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Skilled labor badly needed as too few jobs for youths

Updated: 2013-06-08 10:47
By Wei Tian in Chengdu ( China Daily)

Skilled labor badly needed as too few jobs for youths
A graduate holds a paper which says "Is it difficult to find a job for graduates? Yes. Please give me a job", at a recruitment fair for young people in Bozhou, Anhui province. This year was described as the "toughest year" for college graduates. [Photo/China Daily]

Experts and employers at the Chengdu Fortune Global Forum are urging greater efforts from both graduates and authorities in tackling the mismatch between supply and demand in China's labor market.

The call was made amid what was described as the "toughest year" for college graduates.

In 2013, 7 million graduates will flock onto the job market, but less than half had secured a job as the July graduation ceremonies approach, according to Lu Mai, secretary-general of the China Development Research Foundation, who addressed the forum on Thursday.

But, Li-Kai Chen, a partner with McKinsey & Co, a fellow panelist beside Lu, presented another take on the statistics.

China will face a shortfall of about 24 million highly-skilled workers by 2020, he said.

"If China does not bridge the gap, the costs, in the form of lower productivity and lost opportunities, could be more than $250 billion, which is about 2.3 percent of GDP," Chen said.

China's dilemma is not unique: There are 75 million youth that are unemployed at the moment globally, and about 40 percent of the employers say that lack of skills is the main reason for vacancies.

However, Chen said, half of the youth said their post-secondary education might not be helpful in improving their chances of finding a job.

He said employers are generally good at identifying hard skills by degrees, but not as good in finding soft skills, such as social skills and the willing to learn continuously.

This view was echoed by Ellen Kullman, chairman and CEO of DuPont. "It used to be that we published an ad and then got the right people, but today, from a qualified point of view, its very hard for us to get the right people."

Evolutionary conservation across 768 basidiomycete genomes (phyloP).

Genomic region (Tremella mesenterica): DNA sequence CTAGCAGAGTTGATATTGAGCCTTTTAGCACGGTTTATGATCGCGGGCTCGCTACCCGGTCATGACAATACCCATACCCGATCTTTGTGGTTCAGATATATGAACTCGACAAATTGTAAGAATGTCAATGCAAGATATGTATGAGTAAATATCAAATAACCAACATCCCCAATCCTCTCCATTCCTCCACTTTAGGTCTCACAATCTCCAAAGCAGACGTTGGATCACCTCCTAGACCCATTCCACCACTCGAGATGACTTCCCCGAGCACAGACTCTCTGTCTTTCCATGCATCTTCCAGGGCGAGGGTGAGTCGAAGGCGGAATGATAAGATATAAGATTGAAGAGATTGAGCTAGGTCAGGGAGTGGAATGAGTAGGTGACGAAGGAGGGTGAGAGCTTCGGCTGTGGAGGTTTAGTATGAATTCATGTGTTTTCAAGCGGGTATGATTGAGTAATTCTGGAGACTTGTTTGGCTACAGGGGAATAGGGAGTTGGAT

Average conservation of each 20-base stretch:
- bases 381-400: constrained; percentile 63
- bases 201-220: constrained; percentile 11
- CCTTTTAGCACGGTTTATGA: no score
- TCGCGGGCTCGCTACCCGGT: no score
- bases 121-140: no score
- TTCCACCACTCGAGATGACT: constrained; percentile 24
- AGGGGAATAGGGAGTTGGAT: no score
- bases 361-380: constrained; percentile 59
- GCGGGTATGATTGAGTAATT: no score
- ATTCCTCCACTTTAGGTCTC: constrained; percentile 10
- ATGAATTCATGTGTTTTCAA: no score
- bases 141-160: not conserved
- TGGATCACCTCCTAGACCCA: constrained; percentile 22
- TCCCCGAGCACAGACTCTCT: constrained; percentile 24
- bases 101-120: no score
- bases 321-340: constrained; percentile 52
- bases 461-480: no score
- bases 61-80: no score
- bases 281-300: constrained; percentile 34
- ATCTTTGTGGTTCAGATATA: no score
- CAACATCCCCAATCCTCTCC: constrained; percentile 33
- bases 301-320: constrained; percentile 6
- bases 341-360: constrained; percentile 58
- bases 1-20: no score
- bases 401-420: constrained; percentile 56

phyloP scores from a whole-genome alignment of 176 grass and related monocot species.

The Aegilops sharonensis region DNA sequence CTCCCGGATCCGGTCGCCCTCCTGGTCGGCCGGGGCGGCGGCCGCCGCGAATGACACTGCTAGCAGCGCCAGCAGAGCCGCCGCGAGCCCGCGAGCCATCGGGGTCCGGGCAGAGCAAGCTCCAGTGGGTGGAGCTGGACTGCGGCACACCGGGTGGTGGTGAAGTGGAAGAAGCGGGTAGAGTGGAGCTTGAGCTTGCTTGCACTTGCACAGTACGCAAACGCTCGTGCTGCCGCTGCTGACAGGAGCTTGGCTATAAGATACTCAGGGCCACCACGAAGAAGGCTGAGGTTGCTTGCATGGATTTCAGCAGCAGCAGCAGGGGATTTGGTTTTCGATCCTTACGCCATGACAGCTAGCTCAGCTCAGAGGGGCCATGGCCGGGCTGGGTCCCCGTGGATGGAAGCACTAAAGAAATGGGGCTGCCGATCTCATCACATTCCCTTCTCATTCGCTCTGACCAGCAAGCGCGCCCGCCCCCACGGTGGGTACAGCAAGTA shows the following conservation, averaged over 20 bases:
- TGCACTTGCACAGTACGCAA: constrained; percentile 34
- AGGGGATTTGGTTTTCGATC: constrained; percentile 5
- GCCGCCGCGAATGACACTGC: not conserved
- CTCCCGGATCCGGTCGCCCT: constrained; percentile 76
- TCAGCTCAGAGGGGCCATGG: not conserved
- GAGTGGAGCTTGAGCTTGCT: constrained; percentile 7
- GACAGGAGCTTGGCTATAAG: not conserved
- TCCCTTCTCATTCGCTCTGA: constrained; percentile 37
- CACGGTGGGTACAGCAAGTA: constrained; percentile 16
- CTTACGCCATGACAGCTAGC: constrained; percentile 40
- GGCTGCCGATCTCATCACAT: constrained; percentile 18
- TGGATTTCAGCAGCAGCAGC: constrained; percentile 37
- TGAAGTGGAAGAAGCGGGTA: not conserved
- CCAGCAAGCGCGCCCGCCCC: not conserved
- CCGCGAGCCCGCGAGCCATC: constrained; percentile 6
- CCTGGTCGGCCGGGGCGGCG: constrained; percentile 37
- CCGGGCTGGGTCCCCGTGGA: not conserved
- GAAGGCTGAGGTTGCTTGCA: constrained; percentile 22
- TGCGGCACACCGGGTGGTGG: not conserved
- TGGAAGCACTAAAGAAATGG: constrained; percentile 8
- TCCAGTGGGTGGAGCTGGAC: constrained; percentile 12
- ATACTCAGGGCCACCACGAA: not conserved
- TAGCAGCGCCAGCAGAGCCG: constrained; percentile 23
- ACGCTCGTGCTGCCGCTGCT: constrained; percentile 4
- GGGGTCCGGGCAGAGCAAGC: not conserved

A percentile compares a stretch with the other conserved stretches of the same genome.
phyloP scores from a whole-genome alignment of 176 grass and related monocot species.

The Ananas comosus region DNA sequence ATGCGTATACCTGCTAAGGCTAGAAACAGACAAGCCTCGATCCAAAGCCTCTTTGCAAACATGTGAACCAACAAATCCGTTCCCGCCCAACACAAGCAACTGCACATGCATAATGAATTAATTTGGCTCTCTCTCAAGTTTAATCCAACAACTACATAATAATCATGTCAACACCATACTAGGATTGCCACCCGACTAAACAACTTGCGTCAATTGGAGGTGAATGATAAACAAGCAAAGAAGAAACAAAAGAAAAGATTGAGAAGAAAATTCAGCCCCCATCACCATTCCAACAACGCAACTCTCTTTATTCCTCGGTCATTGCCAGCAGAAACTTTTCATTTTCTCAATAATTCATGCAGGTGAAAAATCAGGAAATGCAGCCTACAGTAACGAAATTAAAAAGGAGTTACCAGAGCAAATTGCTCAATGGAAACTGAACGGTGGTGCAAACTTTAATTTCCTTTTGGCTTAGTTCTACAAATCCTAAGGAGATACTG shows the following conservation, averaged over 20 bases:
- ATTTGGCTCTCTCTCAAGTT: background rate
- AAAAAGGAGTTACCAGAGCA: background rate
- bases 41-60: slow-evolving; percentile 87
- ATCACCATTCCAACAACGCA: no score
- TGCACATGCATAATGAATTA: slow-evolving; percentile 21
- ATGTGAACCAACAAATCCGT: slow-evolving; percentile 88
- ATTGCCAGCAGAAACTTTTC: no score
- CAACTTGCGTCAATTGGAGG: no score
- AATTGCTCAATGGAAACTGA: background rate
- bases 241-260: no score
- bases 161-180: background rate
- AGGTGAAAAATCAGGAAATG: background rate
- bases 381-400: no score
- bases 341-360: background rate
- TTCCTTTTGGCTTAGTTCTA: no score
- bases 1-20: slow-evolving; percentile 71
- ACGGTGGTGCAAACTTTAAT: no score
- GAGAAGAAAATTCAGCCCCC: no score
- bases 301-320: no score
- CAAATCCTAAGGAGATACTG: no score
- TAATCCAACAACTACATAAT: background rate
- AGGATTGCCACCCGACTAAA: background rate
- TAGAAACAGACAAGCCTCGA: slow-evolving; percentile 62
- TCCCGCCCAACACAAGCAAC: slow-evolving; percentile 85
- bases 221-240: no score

"Graduates coming out of universities today certainly possess better knowledge than years ago, but they lack the appropriate soft skills.

"Many college graduates say 'I got a degree and that's it', but actually, you have to have the curiosity and should never stop learning, for learning is a life-long task," she said.

When many people are complaining about the glass ceiling in some companies, Kullman said a more challenging issue was many young people would rather put themselves in a box and say, "I'm done."

"Such soft skills need to be developed in the very early years," Lu said.

He also said the CDRF has already carried out pilot programs in less-developed Qinghai and Yunnan provinces, with measures, including better pre-school education, in a bid to nurture soft skills among China's next generation.

The panelists also agreed that the employers should play a role in helping freshman succeed.

"Young people can be very creative if you give them opportunities, thus it the boss's job to encourage your staff to do what they want, besides their assigned work," Lu said.

In the meantime, continued training in private job training schools would be a another solution, said Xu Xiaoping, co-founder of New Oriental Education & Technology Group, China's largest private education organization.

"Entrepreneurship is the most important soft skill," Xu said.

"The Chinese education system doesn't encourage individualism, but that's exactly what we called for in New Oriental."

Once the younger generation has the spirit to depend on itself, and start up business with its own ideas, that will be when the economy experiences a new dawn, he said.